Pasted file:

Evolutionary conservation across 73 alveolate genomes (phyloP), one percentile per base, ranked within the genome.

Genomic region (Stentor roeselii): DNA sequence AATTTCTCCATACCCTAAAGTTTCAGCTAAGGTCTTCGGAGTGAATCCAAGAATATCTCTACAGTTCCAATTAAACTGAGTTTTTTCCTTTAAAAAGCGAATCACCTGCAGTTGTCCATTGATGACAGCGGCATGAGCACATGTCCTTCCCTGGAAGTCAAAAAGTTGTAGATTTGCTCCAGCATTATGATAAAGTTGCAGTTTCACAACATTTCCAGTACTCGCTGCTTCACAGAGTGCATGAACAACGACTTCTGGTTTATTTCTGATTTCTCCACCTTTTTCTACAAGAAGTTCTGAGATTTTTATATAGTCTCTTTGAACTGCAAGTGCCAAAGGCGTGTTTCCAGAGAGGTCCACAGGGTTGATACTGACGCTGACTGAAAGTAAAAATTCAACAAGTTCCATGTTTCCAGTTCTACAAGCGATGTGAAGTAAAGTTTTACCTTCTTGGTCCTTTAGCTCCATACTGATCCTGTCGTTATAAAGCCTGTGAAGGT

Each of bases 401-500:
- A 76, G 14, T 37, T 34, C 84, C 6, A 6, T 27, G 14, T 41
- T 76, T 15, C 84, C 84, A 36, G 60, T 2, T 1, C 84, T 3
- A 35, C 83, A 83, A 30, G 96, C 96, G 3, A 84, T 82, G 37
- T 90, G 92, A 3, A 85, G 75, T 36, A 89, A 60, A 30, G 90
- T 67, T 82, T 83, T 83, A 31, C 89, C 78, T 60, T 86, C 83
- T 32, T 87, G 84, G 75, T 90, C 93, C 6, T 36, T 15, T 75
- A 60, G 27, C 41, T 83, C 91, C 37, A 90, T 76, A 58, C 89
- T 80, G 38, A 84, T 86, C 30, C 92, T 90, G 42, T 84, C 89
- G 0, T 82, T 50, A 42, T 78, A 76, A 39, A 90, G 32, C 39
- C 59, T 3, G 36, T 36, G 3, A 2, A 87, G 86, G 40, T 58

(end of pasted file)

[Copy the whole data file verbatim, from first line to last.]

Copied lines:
Evolutionary conservation across 73 alveolate genomes (phyloP), one percentile per base, ranked within the genome.

Genomic region (Stentor roeselii): DNA sequence AATTTCTCCATACCCTAAAGTTTCAGCTAAGGTCTTCGGAGTGAATCCAAGAATATCTCTACAGTTCCAATTAAACTGAGTTTTTTCCTTTAAAAAGCGAATCACCTGCAGTTGTCCATTGATGACAGCGGCATGAGCACATGTCCTTCCCTGGAAGTCAAAAAGTTGTAGATTTGCTCCAGCATTATGATAAAGTTGCAGTTTCACAACATTTCCAGTACTCGCTGCTTCACAGAGTGCATGAACAACGACTTCTGGTTTATTTCTGATTTCTCCACCTTTTTCTACAAGAAGTTCTGAGATTTTTATATAGTCTCTTTGAACTGCAAGTGCCAAAGGCGTGTTTCCAGAGAGGTCCACAGGGTTGATACTGACGCTGACTGAAAGTAAAAATTCAACAAGTTCCATGTTTCCAGTTCTACAAGCGATGTGAAGTAAAGTTTTACCTTCTTGGTCCTTTAGCTCCATACTGATCCTGTCGTTATAAAGCCTGTGAAGGT

Each of bases 401-500:
- A 76, G 14, T 37, T 34, C 84, C 6, A 6, T 27, G 14, T 41
- T 76, T 15, C 84, C 84, A 36, G 60, T 2, T 1, C 84, T 3
- A 35, C 83, A 83, A 30, G 96, C 96, G 3, A 84, T 82, G 37
- T 90, G 92, A 3, A 85, G 75, T 36, A 89, A 60, A 30, G 90
- T 67, T 82, T 83, T 83, A 31, C 89, C 78, T 60, T 86, C 83
- T 32, T 87, G 84, G 75, T 90, C 93, C 6, T 36, T 15, T 75
- A 60, G 27, C 41, T 83, C 91, C 37, A 90, T 76, A 58, C 89
- T 80, G 38, A 84, T 86, C 30, C 92, T 90, G 42, T 84, C 89
- G 0, T 82, T 50, A 42, T 78, A 76, A 39, A 90, G 32, C 39
- C 59, T 3, G 36, T 36, G 3, A 2, A 87, G 86, G 40, T 58